Which Lens for What?

Providing specific lens recommendations is tricky business. The recommendations below are fairly standard. By no means do these recommendations imply what a lens shouldn’t be used for. In the right circumstances a 50mm can be the perfect lens for a bird shot.

  • Bugs – a 200mm macro lens. The 200mm lets you take the shot farther away, so you are less likely to spook the bug. Strapped for cash? A 100 or 105mm is much cheaper, but you’ll have to get closer and risk scaring the critters.
  • Landscapes, cityscapes – a wide angle zoom is very convenient, 24mm-35mm are popular focal lengths. In general a small aperture isn’t a huge issue with wide angles, so you can save some money getting a slower (and lighter!) lens.
  • Party photos and around the house shooting – get a good old 35mm or 50mm, f1.8 or 1.4. In a pinch this will be your “go to” low light lens.
  • Portraits – something between 85mm and 135mm.
  • Sporting events and indoor recitals – something in the 70-200 range, f2.8, and with some form of image stabilization. This is a bread and butter lens for the pros, so both Canon and Nikon make magnificent zooms in this range. Along with this, a 1.7x teleconverter will convert it to a 120-340 for longer range shots. It’s a bit heavy, but it’s fast, sharp, and versatile. And if you don’t want to spring for a macro lens and sport lens, then get the Canon 500D close-up lens attachment and screw it onto the 70-200 to quickly convert it into a macro lens.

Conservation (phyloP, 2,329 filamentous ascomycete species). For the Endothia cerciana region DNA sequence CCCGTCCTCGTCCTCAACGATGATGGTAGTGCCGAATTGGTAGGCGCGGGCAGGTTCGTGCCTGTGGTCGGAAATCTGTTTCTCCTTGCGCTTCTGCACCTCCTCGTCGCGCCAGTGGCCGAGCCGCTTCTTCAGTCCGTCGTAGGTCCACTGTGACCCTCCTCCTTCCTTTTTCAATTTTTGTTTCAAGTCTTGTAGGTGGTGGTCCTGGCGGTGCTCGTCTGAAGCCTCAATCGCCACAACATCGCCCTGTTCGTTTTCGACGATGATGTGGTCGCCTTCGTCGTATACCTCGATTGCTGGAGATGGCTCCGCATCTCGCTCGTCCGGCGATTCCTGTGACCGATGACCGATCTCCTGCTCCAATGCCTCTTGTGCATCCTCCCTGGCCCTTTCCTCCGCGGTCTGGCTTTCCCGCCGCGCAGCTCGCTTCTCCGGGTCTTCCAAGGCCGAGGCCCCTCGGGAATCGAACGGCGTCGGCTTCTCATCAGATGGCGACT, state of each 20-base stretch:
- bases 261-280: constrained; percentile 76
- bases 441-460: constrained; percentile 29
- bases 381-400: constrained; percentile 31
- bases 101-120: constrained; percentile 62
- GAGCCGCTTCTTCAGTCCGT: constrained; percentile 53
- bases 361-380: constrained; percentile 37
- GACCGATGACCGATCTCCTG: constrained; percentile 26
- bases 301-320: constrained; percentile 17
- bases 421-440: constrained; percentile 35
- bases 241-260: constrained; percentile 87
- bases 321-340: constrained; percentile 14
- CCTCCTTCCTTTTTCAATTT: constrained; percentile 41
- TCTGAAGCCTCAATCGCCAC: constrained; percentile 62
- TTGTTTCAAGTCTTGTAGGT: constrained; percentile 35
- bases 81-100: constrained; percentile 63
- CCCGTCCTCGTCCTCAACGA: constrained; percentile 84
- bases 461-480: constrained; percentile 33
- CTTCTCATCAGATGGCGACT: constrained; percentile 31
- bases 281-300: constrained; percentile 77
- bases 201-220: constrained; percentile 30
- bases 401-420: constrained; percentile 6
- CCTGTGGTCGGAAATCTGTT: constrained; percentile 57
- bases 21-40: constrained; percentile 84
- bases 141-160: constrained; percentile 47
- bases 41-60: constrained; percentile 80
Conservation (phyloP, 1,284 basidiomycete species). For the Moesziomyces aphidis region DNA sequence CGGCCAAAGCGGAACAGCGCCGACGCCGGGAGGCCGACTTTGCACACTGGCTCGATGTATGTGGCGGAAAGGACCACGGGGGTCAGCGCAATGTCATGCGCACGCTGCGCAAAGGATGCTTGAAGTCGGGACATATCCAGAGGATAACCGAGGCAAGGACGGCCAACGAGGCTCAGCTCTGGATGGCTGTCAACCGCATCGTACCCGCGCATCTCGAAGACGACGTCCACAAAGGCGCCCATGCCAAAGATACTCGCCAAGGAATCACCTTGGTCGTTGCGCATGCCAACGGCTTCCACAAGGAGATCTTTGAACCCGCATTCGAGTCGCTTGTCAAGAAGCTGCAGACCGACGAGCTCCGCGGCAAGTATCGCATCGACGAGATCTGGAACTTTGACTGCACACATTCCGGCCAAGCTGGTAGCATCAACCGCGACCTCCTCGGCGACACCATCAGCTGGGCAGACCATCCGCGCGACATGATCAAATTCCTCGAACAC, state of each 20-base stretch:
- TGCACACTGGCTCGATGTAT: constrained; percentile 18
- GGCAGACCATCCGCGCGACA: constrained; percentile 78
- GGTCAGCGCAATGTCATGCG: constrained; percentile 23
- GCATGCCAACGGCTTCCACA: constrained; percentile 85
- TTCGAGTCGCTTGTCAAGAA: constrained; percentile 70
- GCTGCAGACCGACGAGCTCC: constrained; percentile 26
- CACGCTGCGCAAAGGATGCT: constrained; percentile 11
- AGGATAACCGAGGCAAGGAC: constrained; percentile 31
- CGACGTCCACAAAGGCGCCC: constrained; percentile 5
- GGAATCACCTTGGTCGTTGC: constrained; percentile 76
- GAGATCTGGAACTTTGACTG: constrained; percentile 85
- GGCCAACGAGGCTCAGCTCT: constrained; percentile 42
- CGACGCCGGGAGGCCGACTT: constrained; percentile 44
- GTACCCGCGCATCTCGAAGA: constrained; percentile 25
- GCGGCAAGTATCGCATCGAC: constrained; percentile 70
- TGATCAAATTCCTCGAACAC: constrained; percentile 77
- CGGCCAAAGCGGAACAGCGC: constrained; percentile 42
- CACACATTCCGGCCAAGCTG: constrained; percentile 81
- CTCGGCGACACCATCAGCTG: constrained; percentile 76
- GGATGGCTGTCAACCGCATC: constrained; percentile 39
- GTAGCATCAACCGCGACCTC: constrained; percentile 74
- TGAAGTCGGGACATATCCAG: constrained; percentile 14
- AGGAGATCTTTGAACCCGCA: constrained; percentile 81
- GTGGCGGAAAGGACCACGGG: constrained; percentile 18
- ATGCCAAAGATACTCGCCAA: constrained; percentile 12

• Birding – Birders say the perfect lens is always 100mm longer than what you have. 400mm is the minimum for serious birding. We’re talking serious cash to be a serious birder.
  • “Vacation” – When you don’t want to screw around carrying 50 pounds of lenses on vacation get the 18-200 from Canon or Nikon. (If you have a “full frame sensor” camera, you want the 28-300 zoom.) A number of compromises had to be made to get this huge range, so it doesn’t have stellar image quality. For shots up to8x10 or the web, it’s more than adequate. If you shoot at f8 or f11 and spend some time in Photoshop correcting the image, this lens can produce much larger prints.
  • If your primary interest is general photography and you’re just starting out, I’d get the 18-200mm zoom and a 50mm f1.8 lens.
Advertisements

2 thoughts on “Which Lens for What?

  1. Appreciate the pointers – thank you for posting. I have had my NIkon DSLR for a while now, and have been learning as I go. I really am ready to start branch out with it and am ready to spend some more $$$ on lenses. Love your daily pictures!!! I really enjoy taking close up shots, and so have enjoyed looking through your posts.So far I have been using the 17-55mm lense that the camera came with – but I’m ready to switch it up. The detail on bugs and flowers that even a point and shoot can capture is so amazing…

    • Glad you found this helpful. There might be a macro workshop near you. You could rent a macro lens (I’d recommend something around 100 mm) and get some great exposure to macro shooting.

Leave a Reply

Fill in your details below or click an icon to log in:

WordPress.com Logo

You are commenting using your WordPress.com account. Log Out / Change )

Twitter picture

You are commenting using your Twitter account. Log Out / Change )

Facebook photo

You are commenting using your Facebook account. Log Out / Change )

Google+ photo

You are commenting using your Google+ account. Log Out / Change )

Connecting to %s

%d bloggers like this: